Lost amid the rancorous legislative session earlier this year, which ended with the 11th-hour collapse of a major bonding and transportation bill, was a small victory for advocates of universal preschool.

This fall, the Minnesota Department of Education will begin administering $25 million to Minnesota schools hoping to establish a voluntary preschool program. The funding will serve an estimated 3,700 students.

"New investments in voluntary pre-K will help more children attend prekindergarten free of charge. But we are just getting started," Lt. Gov. Tina Smith said in a recent statement. "Minnesota has much, much more work to do, and next legislative session we need to make more progress, so every child and every family has the opportunity to participate in high-quality prekindergarten."

The $25 million and the number of students that will be served by it is a far cry from what Gov. Mark Dayton first proposed in early 2015. Then, he asked for nearly $350 million in state funding to send nearly 50,000 4-year-olds to preschool.

The proposal essentially added an entirely new grade to the K-12 public school system. It would have required licensed teachers and eventually would have cost $914 million once fully phased in.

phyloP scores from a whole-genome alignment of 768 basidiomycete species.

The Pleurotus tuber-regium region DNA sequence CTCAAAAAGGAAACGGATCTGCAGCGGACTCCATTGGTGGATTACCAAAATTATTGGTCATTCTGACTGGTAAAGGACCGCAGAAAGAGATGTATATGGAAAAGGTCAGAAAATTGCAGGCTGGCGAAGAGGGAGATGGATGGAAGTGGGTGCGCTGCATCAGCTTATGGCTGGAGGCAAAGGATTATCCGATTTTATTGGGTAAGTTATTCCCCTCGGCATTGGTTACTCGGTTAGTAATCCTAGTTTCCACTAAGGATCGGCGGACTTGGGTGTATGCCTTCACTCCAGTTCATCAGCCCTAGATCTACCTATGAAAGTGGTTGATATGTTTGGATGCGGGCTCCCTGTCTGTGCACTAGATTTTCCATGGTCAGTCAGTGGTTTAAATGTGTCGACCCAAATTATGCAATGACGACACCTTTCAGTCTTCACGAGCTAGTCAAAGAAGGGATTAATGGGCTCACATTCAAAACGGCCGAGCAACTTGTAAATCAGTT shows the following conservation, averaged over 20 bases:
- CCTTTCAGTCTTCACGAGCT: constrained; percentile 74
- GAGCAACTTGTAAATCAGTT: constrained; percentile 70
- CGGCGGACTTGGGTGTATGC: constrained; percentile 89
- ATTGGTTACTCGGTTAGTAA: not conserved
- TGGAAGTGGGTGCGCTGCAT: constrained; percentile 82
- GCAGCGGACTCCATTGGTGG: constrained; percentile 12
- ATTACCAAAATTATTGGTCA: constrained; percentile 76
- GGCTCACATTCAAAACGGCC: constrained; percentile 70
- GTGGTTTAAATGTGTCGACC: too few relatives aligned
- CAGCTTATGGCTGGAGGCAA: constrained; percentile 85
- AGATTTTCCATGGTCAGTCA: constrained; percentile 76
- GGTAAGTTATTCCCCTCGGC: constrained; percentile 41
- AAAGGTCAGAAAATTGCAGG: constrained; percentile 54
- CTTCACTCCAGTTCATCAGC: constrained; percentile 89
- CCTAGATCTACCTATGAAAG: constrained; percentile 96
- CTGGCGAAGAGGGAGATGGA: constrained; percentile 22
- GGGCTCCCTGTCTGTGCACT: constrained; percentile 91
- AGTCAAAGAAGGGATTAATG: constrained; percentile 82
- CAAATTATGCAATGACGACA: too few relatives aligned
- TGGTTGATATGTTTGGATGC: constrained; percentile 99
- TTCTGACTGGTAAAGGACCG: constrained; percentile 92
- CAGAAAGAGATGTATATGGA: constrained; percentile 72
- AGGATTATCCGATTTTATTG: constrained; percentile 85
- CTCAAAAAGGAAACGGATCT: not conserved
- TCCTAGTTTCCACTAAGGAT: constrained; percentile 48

The price tag turned off legislators of both parties who instead expanded existing prekindergarten programs and early-learning scholarships, adding roughly $90 million to both equally.

When legislators last year approved an education spending bill without Dayton's top priority of universal preschool, he vetoed it. He eventually relented on his preschool plan, signing an education budget bill with $525 million in new funding and vowing to fight for the proposal in the 2016 legislative session.

While Dayton managed to secure money for the scaled-down voluntary preschool plan, critics lamented that it will not require licensed teachers.

Funding for the preschool program is not the only new schools funding that the Legislature approved.

In all, legislators provided nearly $80 million for other programs — most of the funding came from allowing some school districts to repay outstanding state loans early, generating more than $50 million.

The programs funded include:

• $12 million in grants for schools to hire additional support staff, such as counselors, psychologists and social workers.

• $2 million for an expanded loan forgiveness program to attract new, diverse teachers to the state's largely white teaching corps.

• $2.8 million for student-teaching stipends aimed at low-income students training to become teachers in high-need subject areas or regions throughout the state.

• Nearly $1 million for adult high school education. The funding will also pay for GED tests for students seeking the equivalency of a high school diploma.

"These investments are critical to our work in supporting every student to succeed," Education Commissioner Brenda Cassellius said.